# How to apply the four colors theorem in a polygon map in ArcGIS/ArcToolBox automatcally?

I need to apply the four colors theorem in a polygonal shape in a way that I do not need to choose manually each color to put in each region. I wish to knows if there is any extension, plug-in, script or data base that may be used with ArcGIS and ArcToolBox to do it mathematically or programatically, so I could use it for now on with every map I come to create.

• I also would like to know if there is this functionality in other systems other than ArcGIS, like QuantumGIS... – Please_Dont_Bully_Me_SO_Lords Mar 10 '13 at 17:45
• I posted a suboptimal solution on GIS (with working `R` code) and an optimal solution (which will use three or even two colors if they can be found to work) on Mathematica. That solution is recursive; the reply to my post gives a linear programming solution. Manifold GIS has long had a five-color algorithm built in. (Four-coloring is hard to do; five-coloring is relatively simple to achieve.) – whuber Mar 11 '13 at 17:02
• If you have no "code so far" my ArcGIS for Desktop recommendation would be to start with the Polygon Neighbors tool to get a table listing all neighbours of each polygon. – PolyGeo Jan 8 '14 at 9:25
• @PolyGeo: thanks for the tools (I didn't know it) but I could not use it to solve my problem – radouxju Jan 8 '14 at 9:45

First of all, thanks for all answers and comments. Unfortunetaly, the existing tools were not fully compatible with the latest versions of QGIS and ArcGIS. Therefore I made my own solution using the tool indicated by @polygeo, the QGIS plugin from @Alexandre and the name of the algorithm (four color map) from @Jens.

Here is my code for those interested (for ArcGIS but the second part could be used in QGIS as well).

``````arcpy.MakeFeatureLayer_management(fc, fc[:-4]+ "_lyr" )
try:
except:
arcpy.CalculateField_management(fc[:-4] + "_lyr", "color",  "10" , "PYTHON")

arcpy.PolygonNeighbors_analysis(fc[:-4] + "_lyr", fc[:-4] + "_tb.dbf" )
graph = []
cursor=arcpy.da.SearchCursor( fc[:-4] + "_tb.dbf" , ("src_FID","nbr_FID") )
for row in cursor:
graph.append(row)

pols = arcpy.da.UpdateCursor(fc[:-4] + "_lyr", ("OID@","color"))
colored = []
for pol in pols:
nbrs = [ second for first, second in graph if first == pol[0]]
usedcolors = []
for nbr in nbrs:
usedcolors += [second for first, second in colored if first == nbr]
pol[1]=[color for color in range(10) if color not in usedcolors][0]
colored.append(pol)
pols.updateRow(pol)
``````

Note that the algorithm does not guarantee that only 4 colors are used: though it has been proven that the solution exists, the "brute force" is necessary to achieve it. In my case, I got 7 colors which is small enough. The script could have an additional loop until the solution is found, but I need to do it for hundreds of maps and 7 colors is OK.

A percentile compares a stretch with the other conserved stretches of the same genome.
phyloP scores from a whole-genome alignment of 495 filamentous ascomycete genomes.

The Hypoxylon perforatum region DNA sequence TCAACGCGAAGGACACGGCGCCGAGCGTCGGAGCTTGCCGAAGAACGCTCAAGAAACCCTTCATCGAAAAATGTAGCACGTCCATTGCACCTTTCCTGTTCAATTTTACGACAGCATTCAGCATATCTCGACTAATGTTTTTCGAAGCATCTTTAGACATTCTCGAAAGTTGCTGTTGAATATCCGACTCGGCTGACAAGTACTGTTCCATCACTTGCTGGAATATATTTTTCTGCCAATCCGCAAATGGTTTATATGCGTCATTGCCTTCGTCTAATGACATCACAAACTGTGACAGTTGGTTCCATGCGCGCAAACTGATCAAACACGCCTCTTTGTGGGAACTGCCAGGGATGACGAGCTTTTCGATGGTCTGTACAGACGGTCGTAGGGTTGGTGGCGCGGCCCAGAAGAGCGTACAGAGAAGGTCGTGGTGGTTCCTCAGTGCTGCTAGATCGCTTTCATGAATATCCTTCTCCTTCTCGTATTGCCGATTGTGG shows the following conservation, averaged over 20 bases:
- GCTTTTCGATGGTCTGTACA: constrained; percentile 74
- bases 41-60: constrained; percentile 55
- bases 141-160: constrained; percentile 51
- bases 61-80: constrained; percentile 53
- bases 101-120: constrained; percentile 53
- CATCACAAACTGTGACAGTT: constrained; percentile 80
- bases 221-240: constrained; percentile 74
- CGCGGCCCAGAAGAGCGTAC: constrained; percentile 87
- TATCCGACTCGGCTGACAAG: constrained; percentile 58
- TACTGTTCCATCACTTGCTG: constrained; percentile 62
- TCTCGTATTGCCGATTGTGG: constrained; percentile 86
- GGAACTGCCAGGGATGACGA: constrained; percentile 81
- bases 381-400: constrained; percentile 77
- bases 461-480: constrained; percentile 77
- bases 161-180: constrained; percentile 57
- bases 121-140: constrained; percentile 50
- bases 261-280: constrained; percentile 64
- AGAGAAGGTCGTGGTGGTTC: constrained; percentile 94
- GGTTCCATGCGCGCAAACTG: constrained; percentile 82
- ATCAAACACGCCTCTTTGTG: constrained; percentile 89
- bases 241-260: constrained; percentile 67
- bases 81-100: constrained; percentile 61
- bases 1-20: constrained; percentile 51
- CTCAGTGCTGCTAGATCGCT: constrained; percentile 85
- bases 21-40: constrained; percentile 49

• This is brilliant - thanks so much for sharing it. I noticed at ArcGIS 10.2 the field names on the PolygonNeighbors output table have changed slightly - the fields are now called src_OBJECT and nbr_OBJECT – Stephen Lead May 15 '14 at 1:01
• Is this script optimal i.e. does it ensure that a minimum of colors would be used? – Below the Radar Feb 8 '17 at 14:50
• As far as I understood, raw force is needed. As mentioned in my post, you must run it several times to have a chance to reach the 4 colours. – radouxju Feb 8 '17 at 15:17
• Still works great! Maybe the src_* and nbr_* field names depend on input type. I ran it now with a geodatabase fc input and Desktop 10.5 and they were named src_OBJECTID and nbr_OBJECTID. The script could be adjusted to list the fields that start with src and nbr so input type (or version of ArcGIS) does not matter. – BERA Jan 31 '18 at 10:35

There is a VB6 developer sample and an ArcGIS 9.x geoprocessing tool but from the comments on this ArcGIS Idea they don't work at 10.0+.

Perhaps someone would be interested in porting it.

A QGIS solution called TopoColour is given in the comments of this related question: Color polygons so each is distinct from its neighbors

If you are using QGIS, I believe that what you need is the Coloring a map plugin.

Unfortunatly, the plugin is only available for QGIS 1.8 version, but you can always download and see how the code works!

This is an adaptation of @radouxju's answer into a function. It will add a color field to the input feature layer and calculate. It should work regardless of the field name endings of PolygonNeighbors (they seem to be different for different users/inputs/arcgis versions (?))

``````def color_me(feature_layer):
import arcpy
try:
except:

arcpy.CalculateField_management(feature_layer, 'color',  '10' , 'PYTHON')

arcpy.PolygonNeighbors_analysis(feature_layer, r'in_memory\neighbor_table' )
graph = []
neighbor_fields = [f.name for f in arcpy.ListFields(r'in_memory\neighbor_table') if f.name.startswith(('src', 'nbr'))]
cursor=arcpy.da.SearchCursor(r'in_memory\neighbor_table' , neighbor_fields)
for row in cursor:
graph.append(row)

pols = arcpy.da.UpdateCursor(feature_layer, ('OID@','color'))
colored = []

for pol in pols:
nbrs = [ second for first, second in graph if first == pol[0]]
usedcolors = []
for nbr in nbrs:
usedcolors += [second for first, second in colored if first == nbr]
pol[1]=[color for color in range(10) if color not in usedcolors][0]
colored.append(pol)
pols.updateRow(pol)
arcpy.Delete_management(r'in_memory\neighbor_table')
``````